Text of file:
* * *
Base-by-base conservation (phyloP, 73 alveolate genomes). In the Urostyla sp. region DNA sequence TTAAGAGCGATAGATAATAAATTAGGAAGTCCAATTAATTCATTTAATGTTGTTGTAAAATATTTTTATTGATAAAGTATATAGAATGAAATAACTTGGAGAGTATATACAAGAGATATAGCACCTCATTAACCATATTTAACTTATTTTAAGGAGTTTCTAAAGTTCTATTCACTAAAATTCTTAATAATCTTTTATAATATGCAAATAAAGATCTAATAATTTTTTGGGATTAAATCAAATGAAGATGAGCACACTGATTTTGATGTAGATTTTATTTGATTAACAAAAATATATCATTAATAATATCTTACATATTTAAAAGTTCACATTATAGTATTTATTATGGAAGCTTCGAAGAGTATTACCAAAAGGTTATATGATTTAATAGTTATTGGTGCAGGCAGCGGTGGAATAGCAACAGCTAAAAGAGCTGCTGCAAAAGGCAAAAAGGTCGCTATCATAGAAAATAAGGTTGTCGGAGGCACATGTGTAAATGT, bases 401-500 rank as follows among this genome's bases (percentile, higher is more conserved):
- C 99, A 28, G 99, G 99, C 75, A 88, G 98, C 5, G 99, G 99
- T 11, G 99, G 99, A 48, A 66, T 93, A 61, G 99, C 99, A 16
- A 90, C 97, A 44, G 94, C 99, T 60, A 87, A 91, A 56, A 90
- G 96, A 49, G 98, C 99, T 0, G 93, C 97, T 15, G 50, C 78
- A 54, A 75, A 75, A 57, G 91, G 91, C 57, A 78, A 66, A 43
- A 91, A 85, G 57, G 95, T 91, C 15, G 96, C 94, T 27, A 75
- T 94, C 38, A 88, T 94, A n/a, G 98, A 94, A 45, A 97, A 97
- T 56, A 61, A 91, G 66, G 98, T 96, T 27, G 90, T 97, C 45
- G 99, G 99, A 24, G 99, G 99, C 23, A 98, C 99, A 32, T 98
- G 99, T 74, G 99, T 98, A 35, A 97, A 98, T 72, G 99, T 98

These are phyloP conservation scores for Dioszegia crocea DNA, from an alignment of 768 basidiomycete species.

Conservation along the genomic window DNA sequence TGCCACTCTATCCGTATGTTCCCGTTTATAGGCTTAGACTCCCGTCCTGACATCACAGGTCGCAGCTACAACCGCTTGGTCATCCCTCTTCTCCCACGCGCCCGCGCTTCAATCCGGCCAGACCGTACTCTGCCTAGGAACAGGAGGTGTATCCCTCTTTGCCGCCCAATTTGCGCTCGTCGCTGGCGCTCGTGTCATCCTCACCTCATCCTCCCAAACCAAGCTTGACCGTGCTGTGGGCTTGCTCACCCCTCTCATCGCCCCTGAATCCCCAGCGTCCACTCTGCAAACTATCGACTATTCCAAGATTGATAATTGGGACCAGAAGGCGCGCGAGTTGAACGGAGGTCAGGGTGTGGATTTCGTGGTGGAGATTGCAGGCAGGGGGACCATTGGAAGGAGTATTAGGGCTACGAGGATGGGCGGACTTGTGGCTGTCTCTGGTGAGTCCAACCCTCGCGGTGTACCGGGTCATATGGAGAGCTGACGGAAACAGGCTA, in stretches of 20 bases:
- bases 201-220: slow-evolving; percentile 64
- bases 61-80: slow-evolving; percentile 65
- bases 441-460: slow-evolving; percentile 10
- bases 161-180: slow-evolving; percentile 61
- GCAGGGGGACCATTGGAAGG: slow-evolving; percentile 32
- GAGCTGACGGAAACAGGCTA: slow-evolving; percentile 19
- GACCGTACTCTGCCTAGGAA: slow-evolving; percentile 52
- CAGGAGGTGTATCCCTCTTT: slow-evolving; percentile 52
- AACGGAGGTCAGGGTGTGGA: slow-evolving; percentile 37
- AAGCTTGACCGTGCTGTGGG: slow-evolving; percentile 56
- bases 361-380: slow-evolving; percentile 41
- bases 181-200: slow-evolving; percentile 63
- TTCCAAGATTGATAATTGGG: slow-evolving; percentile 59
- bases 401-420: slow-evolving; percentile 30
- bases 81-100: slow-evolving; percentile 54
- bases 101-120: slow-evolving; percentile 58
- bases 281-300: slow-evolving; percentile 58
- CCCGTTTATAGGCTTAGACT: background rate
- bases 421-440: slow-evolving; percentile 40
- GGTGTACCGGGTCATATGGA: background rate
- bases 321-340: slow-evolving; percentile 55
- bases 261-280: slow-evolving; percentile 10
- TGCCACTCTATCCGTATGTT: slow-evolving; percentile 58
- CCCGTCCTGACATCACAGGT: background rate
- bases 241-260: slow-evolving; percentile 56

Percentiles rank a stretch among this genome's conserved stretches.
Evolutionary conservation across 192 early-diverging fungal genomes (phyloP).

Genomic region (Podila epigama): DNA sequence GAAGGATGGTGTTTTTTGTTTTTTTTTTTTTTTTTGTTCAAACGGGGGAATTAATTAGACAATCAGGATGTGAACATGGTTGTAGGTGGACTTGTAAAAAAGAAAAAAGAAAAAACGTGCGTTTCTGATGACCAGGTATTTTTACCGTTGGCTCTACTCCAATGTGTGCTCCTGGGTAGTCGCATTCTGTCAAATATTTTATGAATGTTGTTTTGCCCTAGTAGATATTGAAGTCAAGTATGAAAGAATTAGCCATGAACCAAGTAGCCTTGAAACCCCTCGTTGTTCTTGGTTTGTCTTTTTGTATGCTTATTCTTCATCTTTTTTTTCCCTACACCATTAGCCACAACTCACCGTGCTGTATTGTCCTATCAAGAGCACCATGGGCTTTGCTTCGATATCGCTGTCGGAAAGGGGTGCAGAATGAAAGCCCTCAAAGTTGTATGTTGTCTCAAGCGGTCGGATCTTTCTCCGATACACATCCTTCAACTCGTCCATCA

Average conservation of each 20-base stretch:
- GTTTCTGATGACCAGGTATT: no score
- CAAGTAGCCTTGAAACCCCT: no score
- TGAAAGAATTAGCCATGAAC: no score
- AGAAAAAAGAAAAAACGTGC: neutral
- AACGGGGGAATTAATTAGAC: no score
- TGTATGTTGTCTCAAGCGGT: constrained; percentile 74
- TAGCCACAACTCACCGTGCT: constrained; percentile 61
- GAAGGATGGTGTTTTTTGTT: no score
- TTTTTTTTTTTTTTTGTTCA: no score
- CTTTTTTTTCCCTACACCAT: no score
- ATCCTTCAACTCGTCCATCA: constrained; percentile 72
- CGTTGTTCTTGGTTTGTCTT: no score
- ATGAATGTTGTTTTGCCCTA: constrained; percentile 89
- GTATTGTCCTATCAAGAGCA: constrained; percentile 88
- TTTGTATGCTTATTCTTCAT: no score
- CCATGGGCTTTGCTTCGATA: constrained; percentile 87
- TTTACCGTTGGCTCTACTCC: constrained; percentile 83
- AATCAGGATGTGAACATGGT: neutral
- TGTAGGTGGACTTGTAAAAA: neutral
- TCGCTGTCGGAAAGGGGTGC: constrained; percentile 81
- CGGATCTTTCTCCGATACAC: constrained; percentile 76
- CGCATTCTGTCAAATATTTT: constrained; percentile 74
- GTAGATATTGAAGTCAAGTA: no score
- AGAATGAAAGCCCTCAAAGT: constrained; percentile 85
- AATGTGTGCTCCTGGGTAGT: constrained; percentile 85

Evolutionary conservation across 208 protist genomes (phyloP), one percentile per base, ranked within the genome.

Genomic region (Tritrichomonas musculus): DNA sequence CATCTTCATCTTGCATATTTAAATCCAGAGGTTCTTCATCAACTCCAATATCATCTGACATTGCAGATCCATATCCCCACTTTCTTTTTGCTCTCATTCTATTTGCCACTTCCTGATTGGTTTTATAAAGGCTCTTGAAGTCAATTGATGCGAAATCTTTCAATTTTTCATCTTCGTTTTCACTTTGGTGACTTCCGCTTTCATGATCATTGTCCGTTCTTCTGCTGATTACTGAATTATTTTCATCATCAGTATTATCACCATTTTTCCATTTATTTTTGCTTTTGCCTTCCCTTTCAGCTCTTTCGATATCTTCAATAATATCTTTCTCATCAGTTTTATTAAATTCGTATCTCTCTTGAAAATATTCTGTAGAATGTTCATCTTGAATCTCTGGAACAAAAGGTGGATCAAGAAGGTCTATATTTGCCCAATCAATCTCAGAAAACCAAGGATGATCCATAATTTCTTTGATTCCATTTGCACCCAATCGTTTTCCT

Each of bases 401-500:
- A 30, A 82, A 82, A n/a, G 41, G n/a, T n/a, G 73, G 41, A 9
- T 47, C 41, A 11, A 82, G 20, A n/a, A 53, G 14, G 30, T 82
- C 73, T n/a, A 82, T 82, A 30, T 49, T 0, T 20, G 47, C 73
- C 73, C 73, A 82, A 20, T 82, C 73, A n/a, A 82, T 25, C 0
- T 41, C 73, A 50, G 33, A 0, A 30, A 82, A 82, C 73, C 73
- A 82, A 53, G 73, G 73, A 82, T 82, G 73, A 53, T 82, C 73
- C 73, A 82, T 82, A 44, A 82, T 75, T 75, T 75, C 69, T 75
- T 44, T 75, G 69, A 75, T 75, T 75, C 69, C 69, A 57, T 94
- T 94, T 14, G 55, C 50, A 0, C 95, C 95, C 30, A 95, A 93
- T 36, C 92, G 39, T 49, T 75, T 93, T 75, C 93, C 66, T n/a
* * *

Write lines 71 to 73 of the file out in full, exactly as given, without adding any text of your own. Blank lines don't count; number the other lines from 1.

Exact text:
- A 30, A 82, A 82, A n/a, G 41, G n/a, T n/a, G 73, G 41, A 9
- T 47, C 41, A 11, A 82, G 20, A n/a, A 53, G 14, G 30, T 82
- C 73, T n/a, A 82, T 82, A 30, T 49, T 0, T 20, G 47, C 73